The world was a different place in 1994. Forrest Gump ruled the box office, Kurt Cobain committed suicide, and OJ Simpson fled from police in a white Ford Bronco. Over in England, the scene was ruled by Britpop, the lively and anthemic Cool Britannia movement of music and culture that spit in the eye of American grunge and cast aside the Madchester and shoegaze scenes at home. While one can argue about the start of Britpop (Suede releasing “Metal Mickey” in September 1992 is our jump-off) or its apex (Pulp headlining Glastonbury ’95), 1994 gave us the fat of the land: the release of chart-topping classics including Blur’s Parklife, Pulp’s His ‘n’ Hers, Oasis’ Definitely Maybe, and Vanya HQ favorite Dog Man Star by Suede, among countless others.
With anniversary fever and listicles and charts just waiting to explode like Jarvis Cocker perched atop a speaker monitor, the BBC’s commemoration of Britpop’s 20th anniversary struck in April. The BBC marked the occasion with television and radio specials and the release of a special Britpop at the BBC compilation CD. But turning 20 didn’t simply mean Britpop was a nostalgia trip fueling 2014 — many Britpop artists continue to make music today.
With a nod to the Vanyaland archives — and since we’re probably one of the few American sites to cover these artists — check out our Year in Britpop 2014, written with all the love and poison of not just London, but Boston as well.
And note, we left Noel Gallagher off this recap, because we all know what’s he’s been up to all year.
Britpop stars, they’re just like us! jerseymilkcow’s work depicts Jarvis Cocker being perplexed by the self-checkout at Morrison’s, Justine Frischmann getting a parking ticket, and Liam Gallagher struggling with a fold-up bicycle. The only thing missing? Jas Mann from Babylon Zoo selling carpets.
March 3: McAlmont & Butler reunite for charity gigs
David McAlmont and former Suede guitarist Bernard Butler said “yes” to a reunion for a good cause. The duo played two shows benefiting the Bobath Centre, a North London organization aiding children with cerebral palsy. The shows were quite a success with the band raising £20,000 for the charity.
March 26: Johnny Dean resurrects Menswe@r on stage in London
After a few successful gigs in ’13, the singer assembled Menswe@r version 2.0 with the band playing shows throughout the year (including one at London’s Bush Hall which was attended by yours truly and Michael Marotta!) and even releasing a new single, “Crash ’14.” Dean warmed up by lashing out at the BRIT awards in February and August saw the ‘swe@r headlining XFM’s This Feeling “Britpop Special” party.
May 15: Suede announces new album due in 2015
Hot on the heels of the success of 2013’s triumphant return to form Bloodsports, Suede announced that they were once again in the studio. The new album is slated for release in the new year. We here at Vanya HQ will start praying to the Britpop gods in hopes that 2015 will also see Suede returning to America for a gig or two.
June 9: Damon Albarn performs “Song” 2 without Blur for the first time
While touring his recent solo album Everyday Robots, the former Blur frontman treated the audience at Boston’s Royale with the classic “Song 2.” It was apparently the first time Damon had played the song without Blur, and our video made national headlines. Woo to the hoo!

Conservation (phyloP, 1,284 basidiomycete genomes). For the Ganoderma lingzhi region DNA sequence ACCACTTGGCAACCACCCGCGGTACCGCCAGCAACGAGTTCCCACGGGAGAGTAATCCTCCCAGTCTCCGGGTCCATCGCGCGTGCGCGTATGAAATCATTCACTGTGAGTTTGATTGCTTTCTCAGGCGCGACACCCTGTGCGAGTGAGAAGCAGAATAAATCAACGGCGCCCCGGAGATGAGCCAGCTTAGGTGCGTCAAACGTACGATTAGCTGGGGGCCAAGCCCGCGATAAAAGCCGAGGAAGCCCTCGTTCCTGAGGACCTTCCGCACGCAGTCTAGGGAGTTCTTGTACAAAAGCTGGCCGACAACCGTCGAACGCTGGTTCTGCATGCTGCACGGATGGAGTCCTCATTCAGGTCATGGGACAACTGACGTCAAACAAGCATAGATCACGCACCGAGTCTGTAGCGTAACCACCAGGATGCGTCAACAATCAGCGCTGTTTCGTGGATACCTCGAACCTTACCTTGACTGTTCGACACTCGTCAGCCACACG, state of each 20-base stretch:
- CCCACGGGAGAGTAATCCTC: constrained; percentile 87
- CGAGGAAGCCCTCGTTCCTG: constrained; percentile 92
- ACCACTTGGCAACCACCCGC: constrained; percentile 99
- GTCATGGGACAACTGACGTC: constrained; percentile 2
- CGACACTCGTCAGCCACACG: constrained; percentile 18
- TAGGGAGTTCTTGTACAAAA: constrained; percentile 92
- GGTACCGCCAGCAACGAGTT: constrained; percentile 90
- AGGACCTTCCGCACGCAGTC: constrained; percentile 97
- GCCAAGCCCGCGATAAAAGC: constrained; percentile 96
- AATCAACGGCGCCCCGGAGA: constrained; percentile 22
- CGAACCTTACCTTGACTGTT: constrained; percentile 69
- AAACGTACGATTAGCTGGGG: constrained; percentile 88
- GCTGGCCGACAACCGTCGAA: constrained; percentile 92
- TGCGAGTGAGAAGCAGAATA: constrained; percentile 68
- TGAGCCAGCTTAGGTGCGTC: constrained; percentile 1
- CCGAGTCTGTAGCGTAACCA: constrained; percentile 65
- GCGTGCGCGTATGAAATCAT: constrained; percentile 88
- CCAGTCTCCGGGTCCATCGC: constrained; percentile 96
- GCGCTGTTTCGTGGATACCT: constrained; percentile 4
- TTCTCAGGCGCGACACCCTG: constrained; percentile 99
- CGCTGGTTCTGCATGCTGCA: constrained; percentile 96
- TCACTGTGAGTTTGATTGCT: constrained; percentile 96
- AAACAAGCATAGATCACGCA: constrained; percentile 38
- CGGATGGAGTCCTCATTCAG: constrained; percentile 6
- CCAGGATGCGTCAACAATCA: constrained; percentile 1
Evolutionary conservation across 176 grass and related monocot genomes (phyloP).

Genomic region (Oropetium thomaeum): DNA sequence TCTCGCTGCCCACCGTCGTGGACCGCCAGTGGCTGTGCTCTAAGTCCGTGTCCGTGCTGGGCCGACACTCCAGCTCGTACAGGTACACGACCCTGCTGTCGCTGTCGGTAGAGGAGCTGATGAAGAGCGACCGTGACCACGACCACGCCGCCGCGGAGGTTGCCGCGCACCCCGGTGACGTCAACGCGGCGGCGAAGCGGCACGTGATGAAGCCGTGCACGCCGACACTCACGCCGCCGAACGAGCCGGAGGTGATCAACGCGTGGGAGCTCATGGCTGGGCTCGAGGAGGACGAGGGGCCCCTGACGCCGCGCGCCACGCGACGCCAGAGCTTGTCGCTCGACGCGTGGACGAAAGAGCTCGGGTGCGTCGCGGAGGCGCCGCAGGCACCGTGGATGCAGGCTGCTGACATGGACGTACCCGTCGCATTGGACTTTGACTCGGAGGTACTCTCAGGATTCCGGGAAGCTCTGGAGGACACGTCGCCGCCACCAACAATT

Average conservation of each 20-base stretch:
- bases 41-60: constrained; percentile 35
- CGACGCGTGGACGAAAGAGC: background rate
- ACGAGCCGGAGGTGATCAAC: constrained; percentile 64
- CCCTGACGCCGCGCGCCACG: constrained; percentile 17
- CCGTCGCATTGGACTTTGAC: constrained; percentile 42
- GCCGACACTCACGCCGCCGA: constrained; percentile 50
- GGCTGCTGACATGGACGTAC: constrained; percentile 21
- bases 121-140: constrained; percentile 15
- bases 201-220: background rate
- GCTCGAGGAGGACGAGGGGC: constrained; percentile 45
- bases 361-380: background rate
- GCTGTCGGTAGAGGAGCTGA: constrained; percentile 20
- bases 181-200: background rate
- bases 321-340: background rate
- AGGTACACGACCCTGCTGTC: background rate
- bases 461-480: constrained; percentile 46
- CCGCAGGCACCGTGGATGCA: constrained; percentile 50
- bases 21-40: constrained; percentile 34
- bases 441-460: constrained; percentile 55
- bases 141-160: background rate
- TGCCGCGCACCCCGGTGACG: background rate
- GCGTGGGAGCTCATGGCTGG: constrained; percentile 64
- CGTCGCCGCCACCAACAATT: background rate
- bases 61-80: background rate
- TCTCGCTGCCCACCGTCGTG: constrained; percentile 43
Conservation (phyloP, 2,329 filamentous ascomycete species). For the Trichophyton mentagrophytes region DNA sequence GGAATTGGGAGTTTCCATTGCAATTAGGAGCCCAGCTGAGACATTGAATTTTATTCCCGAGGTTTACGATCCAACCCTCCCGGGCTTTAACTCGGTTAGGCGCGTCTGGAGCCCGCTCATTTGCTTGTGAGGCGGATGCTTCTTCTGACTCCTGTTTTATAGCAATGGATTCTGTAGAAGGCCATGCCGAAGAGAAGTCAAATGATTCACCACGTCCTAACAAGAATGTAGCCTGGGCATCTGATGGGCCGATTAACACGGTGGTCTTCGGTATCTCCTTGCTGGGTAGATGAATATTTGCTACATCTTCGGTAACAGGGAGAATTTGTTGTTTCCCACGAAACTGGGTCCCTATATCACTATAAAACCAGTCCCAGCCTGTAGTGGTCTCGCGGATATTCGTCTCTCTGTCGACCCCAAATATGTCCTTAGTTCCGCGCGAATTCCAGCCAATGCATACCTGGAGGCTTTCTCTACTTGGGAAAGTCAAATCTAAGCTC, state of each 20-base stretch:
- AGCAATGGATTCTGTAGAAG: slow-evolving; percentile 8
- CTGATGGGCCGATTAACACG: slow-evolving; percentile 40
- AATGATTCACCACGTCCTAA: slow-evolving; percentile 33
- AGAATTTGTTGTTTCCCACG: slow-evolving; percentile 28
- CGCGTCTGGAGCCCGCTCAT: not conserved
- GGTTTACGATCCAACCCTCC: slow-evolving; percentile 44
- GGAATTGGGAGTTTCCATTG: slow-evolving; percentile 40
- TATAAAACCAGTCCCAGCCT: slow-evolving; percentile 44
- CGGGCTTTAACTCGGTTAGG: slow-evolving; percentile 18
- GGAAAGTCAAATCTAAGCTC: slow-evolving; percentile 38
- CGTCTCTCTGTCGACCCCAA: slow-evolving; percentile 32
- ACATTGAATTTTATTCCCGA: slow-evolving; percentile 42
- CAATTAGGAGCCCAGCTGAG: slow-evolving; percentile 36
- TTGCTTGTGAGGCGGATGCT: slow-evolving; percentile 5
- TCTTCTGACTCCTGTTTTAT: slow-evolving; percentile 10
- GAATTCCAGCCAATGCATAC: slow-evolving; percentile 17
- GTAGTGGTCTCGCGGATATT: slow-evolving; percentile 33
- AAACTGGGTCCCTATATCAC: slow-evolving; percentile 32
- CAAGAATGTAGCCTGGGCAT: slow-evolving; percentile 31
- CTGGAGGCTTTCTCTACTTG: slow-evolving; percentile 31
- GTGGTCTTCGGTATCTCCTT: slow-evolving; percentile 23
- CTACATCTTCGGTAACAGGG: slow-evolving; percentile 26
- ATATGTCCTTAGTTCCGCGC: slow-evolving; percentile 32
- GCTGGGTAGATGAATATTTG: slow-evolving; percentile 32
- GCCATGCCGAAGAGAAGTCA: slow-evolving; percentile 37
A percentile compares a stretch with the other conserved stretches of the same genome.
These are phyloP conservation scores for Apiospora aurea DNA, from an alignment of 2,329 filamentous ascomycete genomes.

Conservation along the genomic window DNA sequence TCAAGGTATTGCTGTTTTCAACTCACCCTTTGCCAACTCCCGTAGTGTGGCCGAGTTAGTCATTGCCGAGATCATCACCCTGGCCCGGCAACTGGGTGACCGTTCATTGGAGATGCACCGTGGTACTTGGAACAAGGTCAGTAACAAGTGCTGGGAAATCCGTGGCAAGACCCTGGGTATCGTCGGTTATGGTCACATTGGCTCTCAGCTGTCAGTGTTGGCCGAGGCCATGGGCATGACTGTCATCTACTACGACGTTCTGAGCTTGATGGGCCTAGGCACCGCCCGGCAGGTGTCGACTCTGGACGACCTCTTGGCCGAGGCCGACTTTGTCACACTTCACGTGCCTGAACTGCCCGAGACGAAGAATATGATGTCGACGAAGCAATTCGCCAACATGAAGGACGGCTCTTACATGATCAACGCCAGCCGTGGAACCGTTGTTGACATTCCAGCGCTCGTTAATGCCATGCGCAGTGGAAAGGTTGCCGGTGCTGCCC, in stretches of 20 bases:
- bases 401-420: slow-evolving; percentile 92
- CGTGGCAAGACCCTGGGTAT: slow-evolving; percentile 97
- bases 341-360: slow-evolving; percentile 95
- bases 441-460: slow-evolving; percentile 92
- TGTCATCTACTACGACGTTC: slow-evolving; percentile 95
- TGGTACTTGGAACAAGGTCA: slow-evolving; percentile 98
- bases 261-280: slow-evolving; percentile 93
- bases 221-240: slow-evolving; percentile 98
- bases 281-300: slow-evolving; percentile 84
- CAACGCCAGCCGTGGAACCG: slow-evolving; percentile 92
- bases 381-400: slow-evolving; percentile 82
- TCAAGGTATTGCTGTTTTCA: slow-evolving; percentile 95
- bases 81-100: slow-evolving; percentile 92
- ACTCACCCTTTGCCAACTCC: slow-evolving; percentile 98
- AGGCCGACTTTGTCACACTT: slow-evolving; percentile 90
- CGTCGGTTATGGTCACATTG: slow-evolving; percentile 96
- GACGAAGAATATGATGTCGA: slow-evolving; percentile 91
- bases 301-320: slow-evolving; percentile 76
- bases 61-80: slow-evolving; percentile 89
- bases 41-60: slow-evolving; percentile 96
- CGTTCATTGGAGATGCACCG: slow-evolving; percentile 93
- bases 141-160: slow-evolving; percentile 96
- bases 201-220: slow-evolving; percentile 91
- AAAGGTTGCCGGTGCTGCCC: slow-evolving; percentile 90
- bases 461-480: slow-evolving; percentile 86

August 9: Jamie Harding of Marion is back! Kinda!
Perhaps inspired by all the reunions happening over 2014, Marion lead singer Jaime Harding and guitarist Tony Grantham joined Menswe@r on the This Feeling “Britpop Special” bill alongside Northern Uproar and Oasis tour DJ Phil Smith, who joined the lineup when original DJ Paul Draper of Mansun pulled out. Look at Jaime go!
August 25: Mansun’s Paul Draper teases debut solo track
2014 was a good year for former Mansun frontman Paul Draper: not only did he release music with Catherine A.D. under the name the Anchoress, he also debuted his very first solo track at this summer’s Mansun fan convention.
September 25: Gerard Way releases the best Britpop song in 15 years
None of us really saw this coming, but Gerard Way is a fellow Britpop disciple (Gerard if you’re reading this, you must come to Boston and spin the hits with us at Britpop Social Club!) Earlier this year he told the NME that his debut solo album is heavily influence by Pulp, Lush, and Elastica, among others, and he wasn’t playing around. The former My Chemical Romance screamer dropped his debut record, Hesitant Alien, and its standout track “Millions” could have come out of 1995 Camden. And for that, he has all of our love and respect.
October 25: Beady Eye call it quits
Perhaps feeling the pressure from big brother Noel and his High Flying Birds, Liam Gallagher’s post-Oasis outfit split up, which means we can only assume left Andy Bell with enough time on his hands to reunite Ride. But wait, there’s more!
November 19: Hurricane #1 announce their very own reunion
But …without Andy Bell. Remember Hurricane #1? They had a minor hit during the final days of Britpop with “Step Into My World.” The remaining members (again, minus Andy Bell) announced a reunion just days before the big Ride news.
November 19: Pulp’s documentary finally comes to the United States
After select dates and special event screenings, the quirky documentary Pulp: a Film About Life, Death & Supermarkets finally came to American shores in November. Director Florian Habicht’s fun look at the band and their role in their hometown of Sheffield is a more about cultural identity than scanning the veteran band’s history and backstory, and tells the tale of Pulp to wonderful effect. Vanyaland co-presented the screening at the Brattle, and afterwards we raised a glass at Abigail’s at the latest Britpop Social Club.